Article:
April 2019 - Waterloo Brain DayExport this event to calendar

Monday, April 8, 2019 — 9:00 AM to 4:00 PM EDT

The 13th Annual Waterloo Brain Day

side profile of a brain with people standing on top of itThe brain is a horrendously complex and poorly understood system that poses both an immense challenge - and possibly rich rewards - to neuroscientists, psychologists, philosophers, and computer scientists. To celebrate Waterloo's Centre for Theoretical Neuroscience, which integrates these approaches to the brain, and to highlight the already established Cognitive Science Program, we have invited four internationally renowned speakers to present generally accessible lectures from each of these perspectives.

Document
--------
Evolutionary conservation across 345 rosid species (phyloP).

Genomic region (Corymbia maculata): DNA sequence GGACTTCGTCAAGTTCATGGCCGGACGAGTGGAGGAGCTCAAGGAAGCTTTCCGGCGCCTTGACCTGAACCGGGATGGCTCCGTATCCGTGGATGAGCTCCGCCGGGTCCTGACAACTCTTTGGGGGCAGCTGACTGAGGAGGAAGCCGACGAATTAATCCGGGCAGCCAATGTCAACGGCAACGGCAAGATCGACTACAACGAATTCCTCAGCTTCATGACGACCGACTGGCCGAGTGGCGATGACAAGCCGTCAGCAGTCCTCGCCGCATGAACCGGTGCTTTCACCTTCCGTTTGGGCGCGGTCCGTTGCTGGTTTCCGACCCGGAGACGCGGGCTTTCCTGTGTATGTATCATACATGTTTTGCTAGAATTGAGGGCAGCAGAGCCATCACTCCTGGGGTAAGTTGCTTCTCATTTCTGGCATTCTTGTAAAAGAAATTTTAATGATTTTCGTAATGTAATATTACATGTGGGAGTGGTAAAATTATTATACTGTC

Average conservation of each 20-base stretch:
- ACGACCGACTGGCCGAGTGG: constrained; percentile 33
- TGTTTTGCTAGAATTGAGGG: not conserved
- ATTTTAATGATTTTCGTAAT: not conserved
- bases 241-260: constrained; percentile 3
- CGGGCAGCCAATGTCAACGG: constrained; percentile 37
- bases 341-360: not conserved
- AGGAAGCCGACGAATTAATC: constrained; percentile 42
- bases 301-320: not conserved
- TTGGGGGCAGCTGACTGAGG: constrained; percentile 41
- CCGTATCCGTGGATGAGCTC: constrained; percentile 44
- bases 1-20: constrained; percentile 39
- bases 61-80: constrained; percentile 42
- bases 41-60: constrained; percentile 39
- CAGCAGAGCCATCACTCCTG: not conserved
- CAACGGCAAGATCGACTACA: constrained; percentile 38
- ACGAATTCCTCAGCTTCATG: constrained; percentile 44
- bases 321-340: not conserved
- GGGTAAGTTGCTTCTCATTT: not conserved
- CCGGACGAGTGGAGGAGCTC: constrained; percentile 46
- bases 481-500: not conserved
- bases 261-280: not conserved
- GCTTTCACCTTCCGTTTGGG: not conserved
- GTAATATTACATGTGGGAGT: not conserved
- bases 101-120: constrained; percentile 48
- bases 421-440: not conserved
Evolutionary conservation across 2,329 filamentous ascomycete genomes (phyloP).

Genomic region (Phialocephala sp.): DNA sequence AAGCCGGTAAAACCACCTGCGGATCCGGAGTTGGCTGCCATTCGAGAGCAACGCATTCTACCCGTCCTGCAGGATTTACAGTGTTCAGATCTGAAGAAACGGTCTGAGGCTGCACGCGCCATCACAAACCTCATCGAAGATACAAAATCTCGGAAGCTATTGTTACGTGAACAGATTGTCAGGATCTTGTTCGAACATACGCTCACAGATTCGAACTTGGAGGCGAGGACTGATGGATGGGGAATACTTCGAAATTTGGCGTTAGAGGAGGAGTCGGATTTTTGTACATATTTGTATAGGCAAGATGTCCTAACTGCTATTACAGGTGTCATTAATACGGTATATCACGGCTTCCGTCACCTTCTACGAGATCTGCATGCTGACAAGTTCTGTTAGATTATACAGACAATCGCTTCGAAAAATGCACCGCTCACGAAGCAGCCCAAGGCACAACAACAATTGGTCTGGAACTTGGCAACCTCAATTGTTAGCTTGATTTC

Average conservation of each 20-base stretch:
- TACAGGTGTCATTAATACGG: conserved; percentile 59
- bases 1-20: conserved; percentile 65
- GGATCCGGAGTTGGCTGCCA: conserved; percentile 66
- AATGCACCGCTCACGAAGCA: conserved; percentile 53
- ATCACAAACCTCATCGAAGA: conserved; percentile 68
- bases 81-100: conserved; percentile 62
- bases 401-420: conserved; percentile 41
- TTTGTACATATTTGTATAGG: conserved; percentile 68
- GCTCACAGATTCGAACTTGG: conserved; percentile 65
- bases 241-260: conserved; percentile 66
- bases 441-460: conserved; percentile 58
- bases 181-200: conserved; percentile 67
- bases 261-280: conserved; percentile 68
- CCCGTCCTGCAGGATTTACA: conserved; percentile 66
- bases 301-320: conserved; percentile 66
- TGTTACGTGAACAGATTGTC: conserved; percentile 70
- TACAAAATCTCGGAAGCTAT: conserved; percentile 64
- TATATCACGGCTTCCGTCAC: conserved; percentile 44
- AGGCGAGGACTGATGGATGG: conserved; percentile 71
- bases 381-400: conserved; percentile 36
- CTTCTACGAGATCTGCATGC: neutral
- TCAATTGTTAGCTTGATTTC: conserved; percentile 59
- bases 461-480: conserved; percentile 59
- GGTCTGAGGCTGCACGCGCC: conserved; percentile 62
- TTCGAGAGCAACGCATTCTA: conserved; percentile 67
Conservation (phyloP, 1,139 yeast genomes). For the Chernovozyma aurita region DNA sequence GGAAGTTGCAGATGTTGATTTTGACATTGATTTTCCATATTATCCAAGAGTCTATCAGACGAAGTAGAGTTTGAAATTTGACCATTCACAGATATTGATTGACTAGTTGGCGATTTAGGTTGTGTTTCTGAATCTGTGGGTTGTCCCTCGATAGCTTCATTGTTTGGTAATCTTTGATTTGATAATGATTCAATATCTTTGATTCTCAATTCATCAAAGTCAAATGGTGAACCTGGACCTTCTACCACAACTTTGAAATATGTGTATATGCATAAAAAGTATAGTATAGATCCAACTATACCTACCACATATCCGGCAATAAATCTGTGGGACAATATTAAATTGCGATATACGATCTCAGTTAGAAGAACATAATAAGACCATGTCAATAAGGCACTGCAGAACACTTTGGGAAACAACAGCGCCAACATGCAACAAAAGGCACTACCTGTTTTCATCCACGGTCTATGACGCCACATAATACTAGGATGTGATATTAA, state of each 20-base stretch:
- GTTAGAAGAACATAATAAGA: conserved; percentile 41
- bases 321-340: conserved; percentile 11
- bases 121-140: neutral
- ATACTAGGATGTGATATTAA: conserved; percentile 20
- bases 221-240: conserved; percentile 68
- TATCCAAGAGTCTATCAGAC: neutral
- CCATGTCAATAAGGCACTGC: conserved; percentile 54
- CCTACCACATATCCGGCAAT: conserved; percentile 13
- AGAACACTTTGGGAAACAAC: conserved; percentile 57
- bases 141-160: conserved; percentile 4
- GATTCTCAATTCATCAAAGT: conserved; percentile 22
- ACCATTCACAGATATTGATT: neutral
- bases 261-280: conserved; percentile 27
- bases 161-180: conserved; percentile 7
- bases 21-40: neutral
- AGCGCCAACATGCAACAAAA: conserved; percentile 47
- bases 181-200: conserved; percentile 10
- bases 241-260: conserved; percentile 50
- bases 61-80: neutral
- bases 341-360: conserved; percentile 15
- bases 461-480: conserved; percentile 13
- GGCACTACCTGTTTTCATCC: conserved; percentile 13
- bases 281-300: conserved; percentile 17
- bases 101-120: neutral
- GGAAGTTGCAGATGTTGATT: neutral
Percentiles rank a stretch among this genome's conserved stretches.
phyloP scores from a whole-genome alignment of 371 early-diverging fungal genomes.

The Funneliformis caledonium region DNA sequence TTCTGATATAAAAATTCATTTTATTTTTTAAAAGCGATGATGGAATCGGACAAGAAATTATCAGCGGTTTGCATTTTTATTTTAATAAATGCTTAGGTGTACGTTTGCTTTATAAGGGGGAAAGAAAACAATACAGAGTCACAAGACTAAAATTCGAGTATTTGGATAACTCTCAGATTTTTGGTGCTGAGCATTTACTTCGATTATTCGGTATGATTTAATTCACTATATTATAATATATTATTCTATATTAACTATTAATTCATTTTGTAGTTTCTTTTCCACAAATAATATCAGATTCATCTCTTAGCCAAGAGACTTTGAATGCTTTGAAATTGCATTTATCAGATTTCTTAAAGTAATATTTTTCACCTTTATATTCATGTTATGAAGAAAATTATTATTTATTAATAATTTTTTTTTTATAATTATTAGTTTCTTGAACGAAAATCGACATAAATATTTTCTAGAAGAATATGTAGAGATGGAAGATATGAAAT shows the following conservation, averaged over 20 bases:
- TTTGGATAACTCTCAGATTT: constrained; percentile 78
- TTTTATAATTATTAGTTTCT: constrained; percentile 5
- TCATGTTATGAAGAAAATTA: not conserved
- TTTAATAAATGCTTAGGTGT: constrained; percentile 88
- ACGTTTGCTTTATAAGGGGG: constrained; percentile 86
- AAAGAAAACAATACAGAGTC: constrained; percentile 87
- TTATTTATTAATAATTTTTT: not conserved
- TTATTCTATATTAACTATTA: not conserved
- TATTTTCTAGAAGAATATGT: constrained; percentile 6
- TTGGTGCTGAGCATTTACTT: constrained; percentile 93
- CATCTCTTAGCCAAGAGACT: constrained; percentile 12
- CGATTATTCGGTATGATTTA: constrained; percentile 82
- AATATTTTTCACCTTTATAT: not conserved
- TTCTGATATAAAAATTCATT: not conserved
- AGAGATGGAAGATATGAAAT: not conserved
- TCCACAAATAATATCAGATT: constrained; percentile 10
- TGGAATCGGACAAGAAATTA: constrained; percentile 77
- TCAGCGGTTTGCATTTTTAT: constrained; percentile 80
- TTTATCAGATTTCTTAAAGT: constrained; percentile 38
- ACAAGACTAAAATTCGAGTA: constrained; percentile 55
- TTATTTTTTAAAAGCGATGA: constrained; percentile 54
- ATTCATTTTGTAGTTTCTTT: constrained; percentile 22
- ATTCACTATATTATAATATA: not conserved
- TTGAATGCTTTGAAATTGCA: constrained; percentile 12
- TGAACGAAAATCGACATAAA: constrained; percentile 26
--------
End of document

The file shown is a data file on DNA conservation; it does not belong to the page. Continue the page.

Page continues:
This is a free event, and we have a marvellous line up of speakers this year. The first talk will begin at 9:00 a.m. (with coffee available before).  The venue will be Room 3343 in building E7 on the University of Waterloo campus.


8:30     Refreshments

9:00     Welcome

9:15     Speaker

John Maunsell

  • Title: Breaking Down Attention: Distinct Contributions from Neurons in Different Brain Regions
  • Affiliation: University of Chicago
  • Abstract: Although the neurophysiological correlates of attention have been studied for decades, we have no universally accepted definition of what attention is. The term is used to describe a range of phenomena, including arousal, selection and executive control. While this approach has provided a wealth of information about the neuronal correlates of attention, a detailed understanding of its nature remains elusive.